Get your fill at new eateries
Here are some happenings around town and New York City:
— Restaurant Kenichi: Located in the former Kay’s LC at 684 Kilauea St., Michael Kenichi Inouye opened this restaurant around Labor Day. He says he has been blessed with customers flocking to try out his new restaurant. Michael got his culinary experience at Side Street Inn in Honolulu, which is owned by his relative, Colin Nishida. The Japanese ramen is his signature dish.
There is a meeting/banquet room in the back for 20-60 people, with buffet selections.
— Mauka Makai.Me: Opened in the former Kentucky Fried Chicken in Pahoa is Mauka Makai.Me. It shares the spot with Aloha Lehua Café, which recently won People’s Choice and Best Overall Pupu in the Puna Culinary Festival’s PupuPalooza cooking contest.
When you walk in to order, the menu on the left side is Aloha Lehua Café’s, with its award-winning Hawaiian Nachos, and on the right is the Mauka Makai.Me menu.
Owner Thomas Aiu has more than 30 years of culinary experiences, working in restaurants on the Big Island, Las Vegas and Oregon.
Classes are also being held there as part of Hawaii Youth Business Center from 3-5 p.m. for high school students ages 15 to 18 years old from schools on the east side of island interested in the field of culinary arts to learn basic skills, sanitation, presentation and the combination of flavors.
An interesting lunch item that caught my eye is Da 3 C’s juicy pan roasted chicken tossed in a honey curry, cashew and celery dressing finished with thinly shaved cucumber and chopped lettuce. Thomas says this recipe was given to him by a good friend Becky, who he worked with at a restaurant called The Sage in McMinnville, Ore.
For dinner, Da Puna sounds interesting: “Chef’s farm fresh selected beautiful vegetables that goes with our spaghetti or fettuccine for a wonderful primavera in our Chardonnay cream sauce, fresh chopped herbs topped at the last minute with hand grated Parmigiano-Reggiano, the undisputed king of cheese! (You can omit the cream and cheese if you like!).”
The restauratn is open from 11 a.m.-9 p.m. Monday-Saturday. Call 936-9164 for reservations of more than six people.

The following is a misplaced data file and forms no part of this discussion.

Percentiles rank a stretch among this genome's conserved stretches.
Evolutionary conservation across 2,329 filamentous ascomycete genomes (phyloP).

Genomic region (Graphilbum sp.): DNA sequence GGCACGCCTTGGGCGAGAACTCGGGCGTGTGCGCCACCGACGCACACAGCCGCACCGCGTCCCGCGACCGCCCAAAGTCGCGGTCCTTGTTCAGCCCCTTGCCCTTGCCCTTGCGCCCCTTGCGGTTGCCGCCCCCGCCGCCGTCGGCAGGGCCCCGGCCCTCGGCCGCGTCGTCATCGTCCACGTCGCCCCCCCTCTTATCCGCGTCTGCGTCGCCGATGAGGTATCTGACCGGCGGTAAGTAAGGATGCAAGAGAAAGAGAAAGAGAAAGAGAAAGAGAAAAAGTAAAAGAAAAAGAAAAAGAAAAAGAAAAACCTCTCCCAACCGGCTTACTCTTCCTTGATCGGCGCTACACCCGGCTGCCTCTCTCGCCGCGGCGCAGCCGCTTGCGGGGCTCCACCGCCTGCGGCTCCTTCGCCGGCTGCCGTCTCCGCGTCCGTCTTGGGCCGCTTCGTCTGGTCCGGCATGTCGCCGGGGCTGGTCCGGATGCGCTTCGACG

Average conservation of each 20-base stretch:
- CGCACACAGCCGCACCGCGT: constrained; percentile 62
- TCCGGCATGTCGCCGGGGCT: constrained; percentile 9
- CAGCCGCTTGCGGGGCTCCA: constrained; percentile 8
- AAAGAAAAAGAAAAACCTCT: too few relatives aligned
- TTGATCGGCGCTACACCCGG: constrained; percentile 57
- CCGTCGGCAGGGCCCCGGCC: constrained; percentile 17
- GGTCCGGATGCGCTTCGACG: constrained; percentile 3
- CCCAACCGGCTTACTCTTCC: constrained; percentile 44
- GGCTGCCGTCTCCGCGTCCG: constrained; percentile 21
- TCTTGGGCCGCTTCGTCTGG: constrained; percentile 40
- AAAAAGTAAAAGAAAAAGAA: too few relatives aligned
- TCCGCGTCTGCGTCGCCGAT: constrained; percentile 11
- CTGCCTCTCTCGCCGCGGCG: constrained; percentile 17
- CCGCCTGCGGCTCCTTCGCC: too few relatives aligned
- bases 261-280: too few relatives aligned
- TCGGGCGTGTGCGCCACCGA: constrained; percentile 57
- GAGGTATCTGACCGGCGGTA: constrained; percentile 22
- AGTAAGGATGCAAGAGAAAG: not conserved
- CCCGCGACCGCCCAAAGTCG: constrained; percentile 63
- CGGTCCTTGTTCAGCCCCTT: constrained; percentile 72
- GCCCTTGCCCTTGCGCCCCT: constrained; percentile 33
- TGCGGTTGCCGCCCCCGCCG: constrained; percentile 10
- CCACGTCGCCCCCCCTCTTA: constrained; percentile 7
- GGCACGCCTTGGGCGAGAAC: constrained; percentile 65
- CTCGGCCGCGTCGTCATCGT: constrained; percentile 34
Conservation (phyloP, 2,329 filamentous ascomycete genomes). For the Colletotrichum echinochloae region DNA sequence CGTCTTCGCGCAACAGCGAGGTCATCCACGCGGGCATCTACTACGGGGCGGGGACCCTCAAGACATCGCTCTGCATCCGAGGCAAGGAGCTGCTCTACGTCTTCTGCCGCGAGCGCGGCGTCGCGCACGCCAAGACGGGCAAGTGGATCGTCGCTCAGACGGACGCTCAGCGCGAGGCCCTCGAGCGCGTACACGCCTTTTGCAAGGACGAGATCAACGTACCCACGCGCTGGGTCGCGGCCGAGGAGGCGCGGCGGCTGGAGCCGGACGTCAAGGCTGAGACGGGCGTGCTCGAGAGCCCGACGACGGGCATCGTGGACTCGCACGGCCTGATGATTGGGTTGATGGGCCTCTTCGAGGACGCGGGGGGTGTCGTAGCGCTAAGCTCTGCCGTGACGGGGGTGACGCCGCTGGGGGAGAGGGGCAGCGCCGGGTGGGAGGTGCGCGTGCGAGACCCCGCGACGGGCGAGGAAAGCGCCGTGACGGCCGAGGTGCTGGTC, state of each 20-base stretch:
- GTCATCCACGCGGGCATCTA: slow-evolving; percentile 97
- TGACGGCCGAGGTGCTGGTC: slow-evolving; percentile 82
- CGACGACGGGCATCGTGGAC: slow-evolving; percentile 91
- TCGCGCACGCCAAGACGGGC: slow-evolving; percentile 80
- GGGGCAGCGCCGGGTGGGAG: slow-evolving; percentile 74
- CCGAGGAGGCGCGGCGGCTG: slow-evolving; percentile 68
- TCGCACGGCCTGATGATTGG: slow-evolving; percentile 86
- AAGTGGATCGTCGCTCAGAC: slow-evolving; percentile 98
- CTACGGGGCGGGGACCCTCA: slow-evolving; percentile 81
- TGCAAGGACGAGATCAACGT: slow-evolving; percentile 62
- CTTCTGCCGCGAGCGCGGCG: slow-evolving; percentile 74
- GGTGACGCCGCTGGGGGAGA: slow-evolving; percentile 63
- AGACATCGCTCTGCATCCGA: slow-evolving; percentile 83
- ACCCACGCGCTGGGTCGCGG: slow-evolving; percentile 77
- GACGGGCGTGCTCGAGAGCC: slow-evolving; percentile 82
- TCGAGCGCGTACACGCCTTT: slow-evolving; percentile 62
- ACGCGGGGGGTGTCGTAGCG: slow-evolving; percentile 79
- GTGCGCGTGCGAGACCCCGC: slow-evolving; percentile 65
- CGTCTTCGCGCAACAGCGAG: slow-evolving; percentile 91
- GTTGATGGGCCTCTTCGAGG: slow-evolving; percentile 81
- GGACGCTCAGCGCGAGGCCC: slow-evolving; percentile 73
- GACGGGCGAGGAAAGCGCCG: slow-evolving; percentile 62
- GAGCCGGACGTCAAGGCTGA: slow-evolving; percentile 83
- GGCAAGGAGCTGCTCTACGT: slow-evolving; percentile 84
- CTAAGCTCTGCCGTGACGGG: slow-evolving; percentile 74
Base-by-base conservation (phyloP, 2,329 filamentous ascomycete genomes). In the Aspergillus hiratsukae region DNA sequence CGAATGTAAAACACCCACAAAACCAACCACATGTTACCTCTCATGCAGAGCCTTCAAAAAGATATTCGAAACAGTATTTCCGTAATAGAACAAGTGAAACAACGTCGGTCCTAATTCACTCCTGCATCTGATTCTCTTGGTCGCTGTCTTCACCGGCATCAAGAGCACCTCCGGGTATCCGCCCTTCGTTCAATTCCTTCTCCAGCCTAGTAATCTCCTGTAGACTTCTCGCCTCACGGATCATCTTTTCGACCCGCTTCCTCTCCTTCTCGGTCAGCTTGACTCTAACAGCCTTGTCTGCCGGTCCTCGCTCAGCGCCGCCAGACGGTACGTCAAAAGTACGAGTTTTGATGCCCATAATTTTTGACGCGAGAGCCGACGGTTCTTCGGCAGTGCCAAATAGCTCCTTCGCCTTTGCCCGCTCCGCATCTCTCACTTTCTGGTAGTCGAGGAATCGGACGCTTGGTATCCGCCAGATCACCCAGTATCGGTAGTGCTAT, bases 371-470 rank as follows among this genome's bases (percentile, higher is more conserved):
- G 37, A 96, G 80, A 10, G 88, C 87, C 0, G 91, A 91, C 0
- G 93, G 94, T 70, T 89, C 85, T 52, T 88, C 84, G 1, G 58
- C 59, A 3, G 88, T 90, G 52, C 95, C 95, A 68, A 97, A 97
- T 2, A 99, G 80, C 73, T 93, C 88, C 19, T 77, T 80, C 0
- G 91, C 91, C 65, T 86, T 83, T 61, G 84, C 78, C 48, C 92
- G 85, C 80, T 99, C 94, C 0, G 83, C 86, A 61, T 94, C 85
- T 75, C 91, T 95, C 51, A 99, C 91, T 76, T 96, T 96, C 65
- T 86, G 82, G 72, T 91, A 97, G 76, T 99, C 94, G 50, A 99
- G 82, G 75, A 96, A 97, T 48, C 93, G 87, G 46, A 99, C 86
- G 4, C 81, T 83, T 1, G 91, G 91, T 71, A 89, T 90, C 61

— Oldest Deli in New York City: CBS Radio says Katz’s Delicatessen has “the best pastrami in the world.” Gourmet Magazine said Katz’s had “the best hot dog in New York,” and New York Magazine said Katz’s is “New York’s Grandest Deli.”
Six of us, Lorna and Albert, Christine and Bob, and Jim and I, just by luck, sat at the table where the movie “When Harry Met Sally” filmed their famous scene, so we got photographed by a lot by the tourists eating there.
As we entered, a huge guy who could easily be a bouncer in a night club, handed us each a ticket and told us not to lose it, even if you don’t buy anything because you will not be able to leave the restaurant without it. A lost ticket is an automatic $30 to exit! He was not one you argue with as we held on to our ticket with dear life! There were many lines along the one side of the prep station, and he told us to find the shortest line. We all obediently went as we were told, ordered our food and got drinks from another line. The pastrami, corned beef, and turkey are all hand cut. They all worked quickly to get our orders completed, and each slice was cut exactly the same size, about one-fourth inches. Huge whole pickles were given with each order. We then sat on Harry and Sally’s table and ate, very tightly squeezed in with other patrons. After our meal, as we were about to leave, there was a momentary panic as Lorna thought she lost her ticket! Thankfully she found it eventually. It is interesting to try it at least once just for the experience.
Their corned beef is cured for 30 days, without any injections, chemicals, water or other chemicals. Most corned beef we buy at the market is chemically injected and is cured in 36 hours.
Katz’s Delicatessen opened in 1888 on Ludlow Street by the Iceland Brothers. In 1903, Willy Katz bought in and it was renamed Iceland & Katz. Cousin Benny Katz joined Willy in 1910 and they both out the business from the Iceland Brothers. With the construction of the subway, they build their restaurant on an empty lot on Houston. Three sons of the owners served in World War II and this started their tradition of “Send a Salami to Your Boy In the Army.” Katz’s Deli still sends a care package to those serving in the military.
With the theater on 2nd Avenue, actors and comedians frequented the restaurant and helped to make it a very popular spot.
Hawaii Community College’s Culinary Program has great specials this week. Call 934-2559 to find out what they are.
Please feel free to e-mail me at email@example.com if you have a question. Bon appetit until next week.
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